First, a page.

Milo’s review published on Letterboxd:
Hoop-Tober 2015! (10/31): letterboxd.com/milo123/list/hoop-tober-2015-a-discovery-of-the-horror/
"There are certain RULES that one must abide by in order to successfully survive a horror movie. For instance, number one: you can never have sex."
" BIG NO NO! BIG NO NO! Sex equals death, okay? Number two: you can never drink or do drugs."
[crowd cheers and raises their bottles]
"The sin factor! It's a sin. It's an extension of number one. And number three: never, ever, ever under any circumstances say, "I'll be right back." Because you won't be back."
"I'm gettin' another beer, you want one?"
" Yeah, sure."
"I'll be right back."
"See, you push the laws and you end up dead. Okay, I'll see you in the kitchen with a knife."
My first exposure to the Scream franchise came oddly through MTV's intriguing but flawed Scream series (which is currently available on Netflix UK, if you're interested), but it defiently piqued my interest in going back and watching the original movies from the master of horror, Wes Craven. Scream itself is one of my favourite movies that I've seen in the genre to date, offering a delightfully meta horror film that shouldn't work out as well as it does, with one of the characters so self aware of the genre stating that they don't want to be killed because they want to be in the sequel. The film itself addresses the rules of the horror genre, which come more and more into the picture as the bodycount of teenagers begins rising, victims of a mysterious killer named Ghostface.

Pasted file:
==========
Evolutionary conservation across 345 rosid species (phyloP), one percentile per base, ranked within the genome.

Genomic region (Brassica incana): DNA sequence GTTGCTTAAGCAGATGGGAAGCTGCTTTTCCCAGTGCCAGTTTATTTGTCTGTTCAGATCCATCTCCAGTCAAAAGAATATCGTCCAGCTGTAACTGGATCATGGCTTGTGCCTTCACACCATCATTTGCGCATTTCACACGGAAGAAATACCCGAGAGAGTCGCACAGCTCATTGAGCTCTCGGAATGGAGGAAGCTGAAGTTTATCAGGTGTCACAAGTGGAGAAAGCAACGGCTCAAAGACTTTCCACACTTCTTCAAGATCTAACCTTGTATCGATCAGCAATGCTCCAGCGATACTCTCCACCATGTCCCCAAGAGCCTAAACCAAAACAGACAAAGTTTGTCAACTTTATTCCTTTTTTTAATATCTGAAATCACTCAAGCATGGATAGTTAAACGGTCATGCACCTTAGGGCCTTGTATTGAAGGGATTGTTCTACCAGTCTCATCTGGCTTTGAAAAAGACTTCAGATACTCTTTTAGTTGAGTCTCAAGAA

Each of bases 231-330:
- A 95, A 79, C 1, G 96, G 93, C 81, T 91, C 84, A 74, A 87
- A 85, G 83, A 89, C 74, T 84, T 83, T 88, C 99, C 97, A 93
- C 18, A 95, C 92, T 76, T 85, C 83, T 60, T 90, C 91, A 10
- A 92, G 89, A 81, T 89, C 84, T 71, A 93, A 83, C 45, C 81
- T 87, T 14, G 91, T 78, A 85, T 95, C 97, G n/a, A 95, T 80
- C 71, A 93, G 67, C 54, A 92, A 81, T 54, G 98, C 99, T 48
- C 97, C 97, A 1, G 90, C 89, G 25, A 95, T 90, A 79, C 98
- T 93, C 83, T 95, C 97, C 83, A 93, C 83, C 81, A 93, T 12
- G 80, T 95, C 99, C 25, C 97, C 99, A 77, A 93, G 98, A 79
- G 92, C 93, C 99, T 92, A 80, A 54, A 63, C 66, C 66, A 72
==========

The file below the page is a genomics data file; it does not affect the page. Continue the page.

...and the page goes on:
The cast is solid. The likes of Neve Campbell and David Arquette put in pretty good performances and Wes Craven is on top form in the directing seat, with this film being the first movie that I've seen from the director. Based on the strength of this movie it most certainly won't be the last, because it's pulled off incredibly well. It's tense, it blends horror and comedy together so well in a way that a recent watch, John Dies at the End, failed to do so. It feels more in line with Cabin in the Woods in the way that it addresses what works and what doesn't about the horror genre, weaving a compelling, engaging plot that will have you engaged from the beginning to the end.
An absolutely essential viewing for horror fans, and despite being made in 1996, it still holds up very well, offering plenty of scary moments. You'll struggle to find many horror movies better than this.